People stare. Most are not unkind; they are just curious. But when someone "different" from the norm becomes part of their environment, they often gawk without thinking about or understanding how this affects others. Anyone who has cared for a disabled child or has a visible disability of their own knows this. However, people who care for an elder with dementia may have more difficulty coping with the stares of the public because the person they are caring for was once their dignified father or charismatic mother. The pain of seeing others stare, not knowing how this person was robbed of his or her cognitive abilities, has the potential to bring out the defensive protector that lies within each of us.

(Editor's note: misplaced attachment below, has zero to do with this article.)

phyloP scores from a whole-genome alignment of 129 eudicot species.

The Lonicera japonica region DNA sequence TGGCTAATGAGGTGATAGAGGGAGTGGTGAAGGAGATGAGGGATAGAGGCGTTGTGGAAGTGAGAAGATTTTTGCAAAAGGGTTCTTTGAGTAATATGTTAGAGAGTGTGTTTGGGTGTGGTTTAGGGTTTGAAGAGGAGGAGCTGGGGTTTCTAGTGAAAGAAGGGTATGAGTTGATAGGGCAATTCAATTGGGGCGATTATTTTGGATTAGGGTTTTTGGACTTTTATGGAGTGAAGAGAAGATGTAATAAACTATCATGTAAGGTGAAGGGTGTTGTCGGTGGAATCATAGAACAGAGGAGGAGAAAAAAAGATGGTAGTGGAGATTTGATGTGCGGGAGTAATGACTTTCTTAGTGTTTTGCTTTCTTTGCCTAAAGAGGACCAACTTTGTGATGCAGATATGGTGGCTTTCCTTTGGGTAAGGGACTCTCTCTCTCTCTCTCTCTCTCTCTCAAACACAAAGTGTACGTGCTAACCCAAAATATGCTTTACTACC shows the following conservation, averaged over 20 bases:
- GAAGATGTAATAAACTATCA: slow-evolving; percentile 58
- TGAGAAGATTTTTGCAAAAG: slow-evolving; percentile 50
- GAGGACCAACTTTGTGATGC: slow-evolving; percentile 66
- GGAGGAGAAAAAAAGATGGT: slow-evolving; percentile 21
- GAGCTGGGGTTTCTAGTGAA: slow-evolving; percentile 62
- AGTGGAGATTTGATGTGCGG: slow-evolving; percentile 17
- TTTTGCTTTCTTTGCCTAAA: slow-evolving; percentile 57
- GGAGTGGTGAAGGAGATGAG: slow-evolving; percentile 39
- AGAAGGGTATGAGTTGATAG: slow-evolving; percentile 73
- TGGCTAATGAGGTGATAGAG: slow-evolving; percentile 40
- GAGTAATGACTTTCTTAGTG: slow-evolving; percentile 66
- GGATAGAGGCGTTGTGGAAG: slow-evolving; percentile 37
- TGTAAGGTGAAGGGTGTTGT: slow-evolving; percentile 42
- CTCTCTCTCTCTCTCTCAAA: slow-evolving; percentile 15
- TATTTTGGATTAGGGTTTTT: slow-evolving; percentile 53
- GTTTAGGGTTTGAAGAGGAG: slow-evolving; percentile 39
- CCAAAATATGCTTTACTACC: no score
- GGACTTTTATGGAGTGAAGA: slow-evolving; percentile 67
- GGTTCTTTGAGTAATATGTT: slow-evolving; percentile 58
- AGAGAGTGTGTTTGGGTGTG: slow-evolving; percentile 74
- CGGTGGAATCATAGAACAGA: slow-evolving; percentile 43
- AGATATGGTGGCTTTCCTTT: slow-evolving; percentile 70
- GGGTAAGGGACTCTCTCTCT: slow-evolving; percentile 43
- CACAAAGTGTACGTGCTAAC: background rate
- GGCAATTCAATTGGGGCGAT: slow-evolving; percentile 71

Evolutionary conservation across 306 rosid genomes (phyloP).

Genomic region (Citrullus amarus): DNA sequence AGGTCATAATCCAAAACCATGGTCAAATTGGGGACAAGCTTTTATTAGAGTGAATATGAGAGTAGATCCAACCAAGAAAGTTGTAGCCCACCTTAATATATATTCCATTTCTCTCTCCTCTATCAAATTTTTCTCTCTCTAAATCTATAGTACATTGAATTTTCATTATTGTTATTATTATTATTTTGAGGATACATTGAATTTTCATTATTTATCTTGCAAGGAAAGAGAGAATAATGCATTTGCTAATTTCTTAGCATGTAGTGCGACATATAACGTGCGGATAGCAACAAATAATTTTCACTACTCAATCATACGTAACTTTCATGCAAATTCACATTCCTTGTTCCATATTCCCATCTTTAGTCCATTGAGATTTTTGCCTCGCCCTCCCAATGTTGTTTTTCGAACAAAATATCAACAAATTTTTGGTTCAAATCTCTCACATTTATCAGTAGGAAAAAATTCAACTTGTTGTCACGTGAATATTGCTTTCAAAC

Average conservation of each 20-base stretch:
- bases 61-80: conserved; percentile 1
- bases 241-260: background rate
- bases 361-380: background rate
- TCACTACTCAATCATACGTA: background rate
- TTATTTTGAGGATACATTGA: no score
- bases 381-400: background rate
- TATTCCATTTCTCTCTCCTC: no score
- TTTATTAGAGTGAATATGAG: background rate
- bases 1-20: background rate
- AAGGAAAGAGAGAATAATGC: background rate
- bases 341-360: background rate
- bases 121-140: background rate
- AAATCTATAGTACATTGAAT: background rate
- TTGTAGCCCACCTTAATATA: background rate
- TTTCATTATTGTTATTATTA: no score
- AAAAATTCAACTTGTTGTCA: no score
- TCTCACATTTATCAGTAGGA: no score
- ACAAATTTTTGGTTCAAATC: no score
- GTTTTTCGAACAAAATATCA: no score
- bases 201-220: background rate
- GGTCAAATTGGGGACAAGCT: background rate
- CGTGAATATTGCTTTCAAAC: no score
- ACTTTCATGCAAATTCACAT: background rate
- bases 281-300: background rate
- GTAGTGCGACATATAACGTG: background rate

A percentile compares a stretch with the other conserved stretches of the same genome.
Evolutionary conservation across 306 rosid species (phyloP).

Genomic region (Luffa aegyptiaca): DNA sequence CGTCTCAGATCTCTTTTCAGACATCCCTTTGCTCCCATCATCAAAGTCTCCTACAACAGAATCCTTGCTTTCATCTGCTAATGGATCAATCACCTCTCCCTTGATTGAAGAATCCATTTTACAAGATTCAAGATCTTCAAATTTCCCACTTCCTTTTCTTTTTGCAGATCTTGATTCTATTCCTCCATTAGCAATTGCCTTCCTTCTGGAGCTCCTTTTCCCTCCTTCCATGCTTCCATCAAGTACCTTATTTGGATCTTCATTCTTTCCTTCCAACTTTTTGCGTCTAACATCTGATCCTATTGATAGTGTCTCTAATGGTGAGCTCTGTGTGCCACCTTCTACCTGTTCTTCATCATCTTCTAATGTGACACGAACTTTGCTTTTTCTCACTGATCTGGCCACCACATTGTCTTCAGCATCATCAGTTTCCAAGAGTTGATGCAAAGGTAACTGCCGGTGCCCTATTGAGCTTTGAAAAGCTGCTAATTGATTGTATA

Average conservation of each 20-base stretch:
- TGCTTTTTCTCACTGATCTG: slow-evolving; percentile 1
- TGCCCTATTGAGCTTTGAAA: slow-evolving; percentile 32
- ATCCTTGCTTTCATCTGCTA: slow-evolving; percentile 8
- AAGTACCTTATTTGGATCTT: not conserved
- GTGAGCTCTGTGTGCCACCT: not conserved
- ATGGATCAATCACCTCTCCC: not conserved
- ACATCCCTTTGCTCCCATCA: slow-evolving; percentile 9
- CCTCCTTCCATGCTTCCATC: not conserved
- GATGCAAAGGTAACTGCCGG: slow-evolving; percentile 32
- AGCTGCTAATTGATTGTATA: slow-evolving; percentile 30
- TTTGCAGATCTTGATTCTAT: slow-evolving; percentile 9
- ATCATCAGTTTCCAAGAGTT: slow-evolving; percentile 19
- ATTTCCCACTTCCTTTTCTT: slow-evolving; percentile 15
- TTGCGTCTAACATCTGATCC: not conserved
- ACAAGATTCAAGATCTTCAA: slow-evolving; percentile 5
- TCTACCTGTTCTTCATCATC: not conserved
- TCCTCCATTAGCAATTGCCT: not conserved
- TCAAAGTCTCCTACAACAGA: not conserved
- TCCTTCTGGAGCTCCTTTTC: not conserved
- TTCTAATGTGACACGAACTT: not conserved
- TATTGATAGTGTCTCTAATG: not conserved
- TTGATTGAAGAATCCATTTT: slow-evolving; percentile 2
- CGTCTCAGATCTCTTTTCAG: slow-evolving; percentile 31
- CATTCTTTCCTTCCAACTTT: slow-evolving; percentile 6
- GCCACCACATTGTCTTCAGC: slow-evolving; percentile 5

Dementia Constantly Throws Us Curveballs: In addition to this public pressure, when I used to take my father to his frequent doctor's appointments at the local clinic, I was also faced with the challenge of not knowing which version of Dad I would be escorting. Dad's dementia descended, full-blown, overnight following surgery. He was a dignified intellectual, who made it his life's work to be considerate and caring to others. But now he was suddenly capable of becoming a spectacle at a moment's notice.
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